Eric Freeman and David Gelernter define a lifestream as follows:
...a time-ordered stream of documents that functions as a diary of your electronic life; every document you create and every document other people send you is stored in your lifestream. The tail of your stream contains documents from the past (starting with your electronic birth certificate). Moving away from the tail and toward the present, your stream contains more recent documents -- papers in progress or new electronic mail; other documents (pictures, correspondence, bills, movies, voice mail, software) are stored in between. Moving beyond the present and into the future, the stream contains documents you will need: reminders, calendar items, to-do lists.
The concept of a lifestream as a forward-moving arrow that begins with your birth certificate depends on a linear notion of time that conflicts with Afrofuturist thought. Afrofuturist creations, which draw on the past to imagine the future, represent time through a number of shapes--circles, constellations, nets--that all oppose the line. Consider the sankofa image in the center of the poster John Jennings created for the event:
The loops express a consciousness of time as cyclical and tangled, making space for the non-linear time conceptions of many African belief systems, making space to think about trauma, about the time-traveling flashbacks of post-traumatic stress, about the moment your heart will pound tomorrow for an event that happened yesterday, about bodies in time, steeped in the lifestream, floundering in it, drowning, swimming, stretching together, buoyant, changing course.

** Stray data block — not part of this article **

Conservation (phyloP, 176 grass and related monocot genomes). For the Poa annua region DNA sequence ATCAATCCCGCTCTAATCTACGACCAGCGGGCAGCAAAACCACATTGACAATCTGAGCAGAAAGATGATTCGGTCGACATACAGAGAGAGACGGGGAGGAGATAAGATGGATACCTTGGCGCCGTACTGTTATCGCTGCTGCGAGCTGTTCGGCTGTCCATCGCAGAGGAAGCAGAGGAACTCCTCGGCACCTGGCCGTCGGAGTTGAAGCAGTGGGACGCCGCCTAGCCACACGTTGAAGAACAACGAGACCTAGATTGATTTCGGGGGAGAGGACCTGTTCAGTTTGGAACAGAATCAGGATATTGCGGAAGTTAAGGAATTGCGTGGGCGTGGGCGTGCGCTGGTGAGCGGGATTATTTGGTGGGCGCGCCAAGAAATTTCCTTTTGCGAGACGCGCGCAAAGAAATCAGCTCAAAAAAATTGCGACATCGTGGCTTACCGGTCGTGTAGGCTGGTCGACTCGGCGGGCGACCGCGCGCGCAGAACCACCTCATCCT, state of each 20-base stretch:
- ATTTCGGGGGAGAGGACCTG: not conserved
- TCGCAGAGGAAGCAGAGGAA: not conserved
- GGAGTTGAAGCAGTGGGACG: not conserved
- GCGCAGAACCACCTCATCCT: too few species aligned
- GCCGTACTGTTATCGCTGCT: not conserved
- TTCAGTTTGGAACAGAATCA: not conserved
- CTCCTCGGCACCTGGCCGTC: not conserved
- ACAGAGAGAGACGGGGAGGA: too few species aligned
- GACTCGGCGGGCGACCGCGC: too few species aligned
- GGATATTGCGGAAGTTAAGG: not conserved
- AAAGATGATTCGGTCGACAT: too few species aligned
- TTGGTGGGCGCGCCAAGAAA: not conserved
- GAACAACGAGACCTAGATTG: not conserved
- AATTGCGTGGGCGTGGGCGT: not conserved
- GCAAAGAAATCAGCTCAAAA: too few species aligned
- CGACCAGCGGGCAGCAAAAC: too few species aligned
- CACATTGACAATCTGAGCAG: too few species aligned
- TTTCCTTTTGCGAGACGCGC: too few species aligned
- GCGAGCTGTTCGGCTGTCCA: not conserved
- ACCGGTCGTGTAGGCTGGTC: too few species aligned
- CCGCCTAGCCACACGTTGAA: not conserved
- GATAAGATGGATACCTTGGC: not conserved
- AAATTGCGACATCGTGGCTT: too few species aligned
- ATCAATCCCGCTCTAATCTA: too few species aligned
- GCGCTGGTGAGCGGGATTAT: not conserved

And so when I look at that definition of "lifestream" I see everything in it that rejects its own linear model. The diary reread and relived. The documents you create and the ones other people send you mingling like the thoughts that flew to and fro between adrienne maree brown and me as we discussed problems with our stories. Our unwritten stories do not yet exist, but they are documents in our common lifestream, they are moving away from the tail and toward the present. I think of the work the activists from Ferguson shared with us, work that is not complete, papers in progress. And all the materials stored in between--the films of M. Asli Dukan and Dennis Leroy Kangalee, the music of Be Steadwell and Colored Girls Hustle, those visual and aural signals that persist, reappear, ring in your head, inspire. Moving beyond the present and into the future I think of Walidah Imarisha's claim that all organizing is science fiction. I think of everything I will keep from that weekend. Rhythm. Gravity. Entanglement with others.
Every laugh, every hug, every conversation, every argument, every image, every sound represents a document in a shared lifestream--a stream of black life that persists. For yes, genocide can fail.
These are the documents you will need: reminders of the past, calendar items to come, to-do lists.